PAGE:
Amazon's publicity blurb for The L.A. Earthquake Sourcebook bills it as "the coolest earthquake preparedness-book ever published," which I imagine to be true, but I also can't think of much competition. A collaboration between Stefan Sagmeister and The Art Center College of Design in association with the L.A. Earthquake Get Ready Project, the Sourcebook juxtaposes essays by experts like FEMA Director James Lee Witt with excerpts from authors like Joan Didion. The essays, fiction and graphic design are all interesting and on more than one occasion, I was curious to look into the works of the fiction authors included because the excerpts left me wondering about the works profiled after reading the short three to five page teasers.
The problem, both with the book, and explicitly acknowledged by the authors is that people (presumably both readers and California residents) don't really want to be reading or hearing about "the big one." Despite plenty of content and good intention, the graphic design, fiction and informative work each seem to exist in their own planes rather than coming together in synthesis. Individual graphic exercises like Clifford Elbi's transcription of the names of faults on the lines of the hand in a palmistry chart can provoke thought and inspire conversation, but most of the graphic design serves as bookends for essays rather than providing a template for action. At the very end of the book pages from Martin Kaplan and Darren Ragle's graphic novel "A River in Egypt" actually begin to combine graphic elements with earthquake advice on the same page, but the rest of the book feels more like a collection of (very good) poster design shuffled between informative, but somewhat disconnected essays. That said, I was never bored while paging through the book, which may be the highest praise to which an earthquake manual can aspire.
Between the striking posters provided by Art Center students and the fiction excerpts, the Sourcebook does include lots of amazing science content by esteemed geologists from CalTech, multiple seismologists and a spate of government disaster agency employees. Essays cover topics as wide ranging as why it's virtually impossible to predict the next major earthquake to why standing under the doorframe isn't the best idea in modern house design. I deeply enjoyed and respected reading about James Lee Witt's childhood and how it shaped his ability to provide disaster relief just as much as learning how preparedness inevitably trumps a capable government response. Though Sagmeister's involvement with the Sourcebook shifts the emphasis of the book toward its graphic elements, I think it does offer several lessons to industrial designers, most notably in it's observation that deaths in earthquakes are a consequence of architecture, not nature. Indeed, a single human being walking through a natural environment during an earthquake is in much less danger than one in a car on an overpass. In that sense, by framing a fundamental human toolmaking issue in the face of a problem, the Sourcebook encapsulates what it means to be a designer. We solve human problems, and in the modern world, many of the problems people face are problems with designed objects rather than with nature. Indeed, the major issue tackled by the book is not design, but human complacency.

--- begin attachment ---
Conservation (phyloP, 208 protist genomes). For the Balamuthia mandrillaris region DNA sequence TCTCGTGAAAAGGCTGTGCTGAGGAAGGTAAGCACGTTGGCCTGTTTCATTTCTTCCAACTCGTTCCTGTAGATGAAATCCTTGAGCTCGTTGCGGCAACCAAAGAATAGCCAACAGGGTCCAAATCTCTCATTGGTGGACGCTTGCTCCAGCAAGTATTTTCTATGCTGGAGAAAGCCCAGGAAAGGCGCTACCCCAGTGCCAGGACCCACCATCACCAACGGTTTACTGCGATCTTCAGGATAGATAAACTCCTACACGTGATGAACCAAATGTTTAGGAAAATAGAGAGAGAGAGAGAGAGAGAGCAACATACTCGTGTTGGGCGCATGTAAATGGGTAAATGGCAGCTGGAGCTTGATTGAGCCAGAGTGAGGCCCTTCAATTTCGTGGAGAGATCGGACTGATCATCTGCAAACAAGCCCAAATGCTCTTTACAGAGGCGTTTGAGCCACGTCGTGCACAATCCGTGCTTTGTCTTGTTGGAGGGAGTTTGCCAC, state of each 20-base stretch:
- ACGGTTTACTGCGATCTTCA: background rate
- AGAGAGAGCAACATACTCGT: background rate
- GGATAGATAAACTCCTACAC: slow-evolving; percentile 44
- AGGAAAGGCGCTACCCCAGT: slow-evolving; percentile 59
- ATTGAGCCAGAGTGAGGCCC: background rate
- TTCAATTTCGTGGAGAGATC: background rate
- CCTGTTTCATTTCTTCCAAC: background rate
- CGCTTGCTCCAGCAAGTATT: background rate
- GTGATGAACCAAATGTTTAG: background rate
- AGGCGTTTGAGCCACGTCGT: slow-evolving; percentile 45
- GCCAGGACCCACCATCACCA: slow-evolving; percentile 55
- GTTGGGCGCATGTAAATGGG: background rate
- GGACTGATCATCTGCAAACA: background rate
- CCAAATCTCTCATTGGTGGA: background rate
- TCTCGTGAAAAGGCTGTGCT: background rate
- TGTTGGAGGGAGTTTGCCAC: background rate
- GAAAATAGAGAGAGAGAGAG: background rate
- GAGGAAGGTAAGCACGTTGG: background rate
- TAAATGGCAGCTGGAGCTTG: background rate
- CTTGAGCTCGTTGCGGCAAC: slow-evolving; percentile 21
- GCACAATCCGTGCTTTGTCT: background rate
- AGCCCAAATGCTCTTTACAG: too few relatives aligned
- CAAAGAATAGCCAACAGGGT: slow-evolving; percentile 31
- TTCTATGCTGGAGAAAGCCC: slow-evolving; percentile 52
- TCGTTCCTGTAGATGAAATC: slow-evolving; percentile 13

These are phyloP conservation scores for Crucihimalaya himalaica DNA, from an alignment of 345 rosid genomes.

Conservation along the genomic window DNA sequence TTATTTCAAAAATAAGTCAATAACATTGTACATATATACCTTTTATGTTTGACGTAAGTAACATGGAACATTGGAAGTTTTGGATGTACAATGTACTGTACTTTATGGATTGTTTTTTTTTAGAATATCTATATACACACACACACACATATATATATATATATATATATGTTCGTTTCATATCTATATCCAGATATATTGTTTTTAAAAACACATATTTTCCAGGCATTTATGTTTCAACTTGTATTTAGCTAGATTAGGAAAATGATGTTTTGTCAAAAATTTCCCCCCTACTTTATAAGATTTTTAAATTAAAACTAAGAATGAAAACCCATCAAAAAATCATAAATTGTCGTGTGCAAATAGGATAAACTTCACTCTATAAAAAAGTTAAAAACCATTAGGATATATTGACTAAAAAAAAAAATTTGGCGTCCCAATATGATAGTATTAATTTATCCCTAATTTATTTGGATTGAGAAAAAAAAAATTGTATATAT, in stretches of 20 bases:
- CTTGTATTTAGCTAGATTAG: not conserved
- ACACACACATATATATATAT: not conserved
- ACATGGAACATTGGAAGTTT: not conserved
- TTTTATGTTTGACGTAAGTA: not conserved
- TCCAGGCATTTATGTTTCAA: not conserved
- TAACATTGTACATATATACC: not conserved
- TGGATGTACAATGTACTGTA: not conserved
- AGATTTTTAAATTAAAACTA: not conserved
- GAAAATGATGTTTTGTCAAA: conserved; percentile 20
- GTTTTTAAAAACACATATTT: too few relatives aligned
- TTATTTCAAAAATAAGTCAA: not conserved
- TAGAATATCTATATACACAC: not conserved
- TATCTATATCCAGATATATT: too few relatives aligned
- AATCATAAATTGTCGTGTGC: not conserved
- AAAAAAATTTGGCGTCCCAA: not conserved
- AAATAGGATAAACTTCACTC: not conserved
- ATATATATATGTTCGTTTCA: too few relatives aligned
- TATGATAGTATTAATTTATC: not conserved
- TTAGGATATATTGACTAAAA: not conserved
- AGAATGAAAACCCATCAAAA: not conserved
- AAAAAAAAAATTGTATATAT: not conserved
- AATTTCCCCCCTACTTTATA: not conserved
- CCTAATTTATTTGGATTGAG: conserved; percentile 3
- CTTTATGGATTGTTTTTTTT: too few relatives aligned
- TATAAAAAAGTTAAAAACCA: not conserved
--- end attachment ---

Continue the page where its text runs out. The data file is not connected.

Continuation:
Perhaps part of the difficulty is that the experience of living through an earthquake is visceral and untranslatable to words or images. As someone who's only experienced the slightest of tremors in a California visit, rather than high magnitude earthshaking, I'm not certain whether I'm the ideal audience for the book or entirely too far from the phenomenon to connect. Reading essays about previous quakes by the authors within does thrill and inform, but it simply cannot resonate in my amygdala as it would with a survivor. Therein lies the problem. Readers will doubtless find the Sourcebook informative, but while amazing graphic work like Ahjung Baik's transposition of a streetmap of LA onto the sides of jumbled sheets of paper can create an vivid metaphor for the shifting of tectonic plates, a metaphor can only create a proximal understanding ("well, it's kinda like â€¦"). The tragedy, both for earthquake planners and for book designers is that a metaphor isn't the real thing. Turning the last page of the Sourcebook may leave readers with the curious conflicting desires to experience earthquakes viscerally so they can truly understand, and the educated impulse to stay as far away as possible. In that sense, perhaps more than as a graphic design exercise, the The L.A. Earthquake Sourcebook succeeds.
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